[EDITORIALS]No Band-Aids for markets

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[EDITORIALS]No Band-Aids for markets

Concerns about sagging share prices are deepening. The Korea Composite Stock Price Index tumbled to about 650 points, the lowest level so far this year. The Kosdaq market has been hit harder, with its composite index approaching a record low. The Kosdaq market has been virtually moribund, as investors are turning away from the tech-laden market, following a series of financial scams involving companies traded on the market and their poor earnings performances.

What concerns us is that the current doldrums in the local equity markets are not the end and that it is hard to forecast when the markets will hit bottom. A slumping U.S. economy has sent stock markets around the world plunging, and the Korean markets are also moving in tandem. Another negative factor is that the local economic situation is growing unstable. Jitters about a possible war between the United States and Iraq, coupled with inflation worries and slumping exports, have led to a growing economic pessimism that seems here to stay.

The government is mulling digging into its Stock Market Stabilization Fund to prop up the sagging share prices. The government may be eager to stop stock prices from falling ahead of the presidential race in December. Still, an injection of money would have only a limited effect, and government intervention hurts the market's independence.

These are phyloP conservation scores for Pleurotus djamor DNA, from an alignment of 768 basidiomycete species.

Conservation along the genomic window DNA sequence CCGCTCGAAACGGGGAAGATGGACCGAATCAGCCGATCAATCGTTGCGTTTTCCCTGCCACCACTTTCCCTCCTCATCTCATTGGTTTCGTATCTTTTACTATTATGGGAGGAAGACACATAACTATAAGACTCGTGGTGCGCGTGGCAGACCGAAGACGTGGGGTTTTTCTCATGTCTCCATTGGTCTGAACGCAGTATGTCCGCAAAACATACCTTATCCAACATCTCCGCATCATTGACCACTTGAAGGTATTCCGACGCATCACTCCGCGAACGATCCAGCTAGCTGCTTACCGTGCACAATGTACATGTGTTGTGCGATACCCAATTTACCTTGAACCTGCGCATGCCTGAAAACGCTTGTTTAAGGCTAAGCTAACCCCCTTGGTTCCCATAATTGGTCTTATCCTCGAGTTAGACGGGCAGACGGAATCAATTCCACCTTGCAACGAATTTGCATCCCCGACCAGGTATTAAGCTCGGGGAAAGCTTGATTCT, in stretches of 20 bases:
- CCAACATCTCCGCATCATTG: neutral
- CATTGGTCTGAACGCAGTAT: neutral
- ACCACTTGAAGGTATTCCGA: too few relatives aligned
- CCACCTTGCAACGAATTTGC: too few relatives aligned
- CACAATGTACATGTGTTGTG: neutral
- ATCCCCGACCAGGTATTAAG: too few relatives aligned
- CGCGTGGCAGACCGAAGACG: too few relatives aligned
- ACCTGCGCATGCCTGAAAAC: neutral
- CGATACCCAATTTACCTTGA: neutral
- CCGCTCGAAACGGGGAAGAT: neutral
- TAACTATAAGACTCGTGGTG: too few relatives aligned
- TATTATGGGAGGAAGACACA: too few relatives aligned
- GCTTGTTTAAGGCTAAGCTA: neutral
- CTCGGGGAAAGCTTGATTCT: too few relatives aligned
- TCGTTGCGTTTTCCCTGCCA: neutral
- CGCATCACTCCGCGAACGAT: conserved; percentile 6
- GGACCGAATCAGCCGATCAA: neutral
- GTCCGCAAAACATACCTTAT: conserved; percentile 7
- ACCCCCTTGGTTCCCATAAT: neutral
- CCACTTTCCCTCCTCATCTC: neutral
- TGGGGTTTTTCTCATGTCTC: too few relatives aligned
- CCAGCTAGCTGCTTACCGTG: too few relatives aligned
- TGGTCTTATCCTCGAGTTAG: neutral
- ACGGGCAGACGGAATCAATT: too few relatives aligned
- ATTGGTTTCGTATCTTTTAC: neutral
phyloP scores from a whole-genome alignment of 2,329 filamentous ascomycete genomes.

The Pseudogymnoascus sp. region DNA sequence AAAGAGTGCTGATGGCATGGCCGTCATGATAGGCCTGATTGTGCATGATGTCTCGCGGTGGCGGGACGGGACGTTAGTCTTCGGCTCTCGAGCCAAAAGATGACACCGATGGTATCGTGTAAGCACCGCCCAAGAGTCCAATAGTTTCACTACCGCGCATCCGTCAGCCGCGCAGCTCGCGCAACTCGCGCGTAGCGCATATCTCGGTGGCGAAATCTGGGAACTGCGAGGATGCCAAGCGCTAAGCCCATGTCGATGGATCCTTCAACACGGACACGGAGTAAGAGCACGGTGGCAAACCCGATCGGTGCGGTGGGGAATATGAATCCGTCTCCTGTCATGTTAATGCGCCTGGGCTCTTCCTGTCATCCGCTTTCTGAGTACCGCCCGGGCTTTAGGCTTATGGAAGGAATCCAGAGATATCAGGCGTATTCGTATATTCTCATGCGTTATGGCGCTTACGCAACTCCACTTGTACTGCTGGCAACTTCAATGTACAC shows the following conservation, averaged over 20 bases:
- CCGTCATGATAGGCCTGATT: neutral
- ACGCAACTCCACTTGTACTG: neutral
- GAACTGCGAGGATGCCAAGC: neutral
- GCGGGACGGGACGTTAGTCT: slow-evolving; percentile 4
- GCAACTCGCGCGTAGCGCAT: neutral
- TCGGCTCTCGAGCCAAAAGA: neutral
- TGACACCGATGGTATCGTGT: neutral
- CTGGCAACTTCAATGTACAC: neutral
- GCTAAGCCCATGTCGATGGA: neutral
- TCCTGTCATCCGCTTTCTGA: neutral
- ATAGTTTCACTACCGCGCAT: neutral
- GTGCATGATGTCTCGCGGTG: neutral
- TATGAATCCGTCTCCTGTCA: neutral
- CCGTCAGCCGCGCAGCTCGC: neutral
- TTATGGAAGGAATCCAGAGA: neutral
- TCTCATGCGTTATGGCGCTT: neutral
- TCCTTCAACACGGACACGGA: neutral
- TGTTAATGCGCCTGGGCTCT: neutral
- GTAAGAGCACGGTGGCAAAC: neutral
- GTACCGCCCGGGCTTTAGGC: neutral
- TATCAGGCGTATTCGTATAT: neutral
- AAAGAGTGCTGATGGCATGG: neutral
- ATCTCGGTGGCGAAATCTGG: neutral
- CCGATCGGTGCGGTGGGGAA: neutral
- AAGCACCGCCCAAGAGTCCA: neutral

Many Kosdaq companies, squeezed by severe cash shortages, are rushing to issue new shares to raise much-needed capital, creating a supply glut at a time when investors are leaving the market. Financial authorities have been too soft on irregularities committed by many Kosdaq businesses. Those authorities must adopt stricter rules for canceling the listings of troubled companies and draw up measures to spark consolidation among Kosdaq firms.

The government should try to improve the market environment by preventing illegal transactions and nurture institutional investors as the support of the domestic equity markets. The government should also ease inflation concerns and encourage local companies to increase investment.
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